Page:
Waincraft Training Program

How can I join the Waincraft Training Program?

The Waincraft Training Program is a 3-year (can be longer if people want to extend it), 3-phase curriculum designed to do a couple of things:

1. Immerse participants in their bioregion through intensive study, experientials, and contemplation
2. Assist participants in discovering and manifesting their orthopsychy, which is their unique ideal role in the great pattern of existence, typified by a metaphorical “picture” or identity. Frex, mine is the Twilight Spinner, someone who spins tales and songs and paths in the changing time.
3. Educate and enable participants in assisting others with the above two points, as well as providing “clergy” services such as counseling, divination, and support; potentially some magical services as well.

Phase 1 is a minimum yearlong intensive focusing on bioregional orientation, introspection, writings on the Waincraft model including theology and cosmology, establishment of regular practice in meditation, cleansing and warding, and forming relationships with several of the Cosmological Beings categories.

Phase 2 is a time-indefinite journey through shadow work, healing, death/ancestor/Underworld work, intensive work with one of the Tribes and learning their mysteries and practices, and practicing wholeness and integrity.

Phase 3 is roughly equivalent to clergy training in other traditions, including unique-to-Waincraft practices that I’ve developed such as the Council of All Beings oracle, manifestation of their orthopsychy, initiation and counseling training, as well as creation and practice of more advanced magical and ritual and the imparting of certain mysteries.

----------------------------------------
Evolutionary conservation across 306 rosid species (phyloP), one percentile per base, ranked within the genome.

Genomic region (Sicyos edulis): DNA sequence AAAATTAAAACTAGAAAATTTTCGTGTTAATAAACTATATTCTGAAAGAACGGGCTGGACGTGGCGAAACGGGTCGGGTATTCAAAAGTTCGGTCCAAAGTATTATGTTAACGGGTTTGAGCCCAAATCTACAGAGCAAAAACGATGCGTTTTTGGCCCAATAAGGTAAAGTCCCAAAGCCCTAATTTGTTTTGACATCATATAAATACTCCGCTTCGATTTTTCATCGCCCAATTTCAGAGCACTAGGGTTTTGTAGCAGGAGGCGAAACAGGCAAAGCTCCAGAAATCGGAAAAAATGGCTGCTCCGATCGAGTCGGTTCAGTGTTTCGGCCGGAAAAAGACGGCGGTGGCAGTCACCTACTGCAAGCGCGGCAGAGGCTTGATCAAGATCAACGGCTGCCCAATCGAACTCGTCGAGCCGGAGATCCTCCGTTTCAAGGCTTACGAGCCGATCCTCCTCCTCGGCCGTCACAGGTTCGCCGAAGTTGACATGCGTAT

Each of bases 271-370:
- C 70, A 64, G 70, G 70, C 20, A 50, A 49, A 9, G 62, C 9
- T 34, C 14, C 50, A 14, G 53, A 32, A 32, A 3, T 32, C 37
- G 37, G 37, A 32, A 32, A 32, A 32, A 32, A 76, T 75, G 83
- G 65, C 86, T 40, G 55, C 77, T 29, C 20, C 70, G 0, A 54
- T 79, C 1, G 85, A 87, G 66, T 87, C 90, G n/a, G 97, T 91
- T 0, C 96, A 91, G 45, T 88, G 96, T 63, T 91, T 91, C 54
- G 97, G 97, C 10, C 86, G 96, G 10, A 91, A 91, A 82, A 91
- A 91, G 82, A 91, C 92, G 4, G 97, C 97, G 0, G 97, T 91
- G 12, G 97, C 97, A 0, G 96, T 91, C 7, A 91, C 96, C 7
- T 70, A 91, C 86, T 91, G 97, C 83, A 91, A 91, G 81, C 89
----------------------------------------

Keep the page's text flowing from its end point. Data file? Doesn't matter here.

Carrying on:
At this time, the program consists solely of Phase 1 participants working in solitude with myself as the mentor. Should there be an influx of students before we have some complete all three phases, I may set up a forum or similar setting to keep things all together.

Some more, though currently limited, information can be found on the Hall of Ravens website: Waincraft Training Program

Waincraft Wednesdays

As part of the push to get content and material for Waincraft, as well as answer questions people may have, a new series has been started on the official Tumblr, The Compleat Waincraft. Every Wednesday from midnight EST to midnight PST (27 hours), people are encouraged to submit a question or thought, which will be answered/shared either same day or the next.

These questions can be on any aspect of Waincraft, its cosmology, theology, praxis, theory, spirits, history, or anything else related to bioregionalism, animism, religion and transpersonal and eco-psychology.

Questions previously asked and answered will be posted here on the blog over the next few days.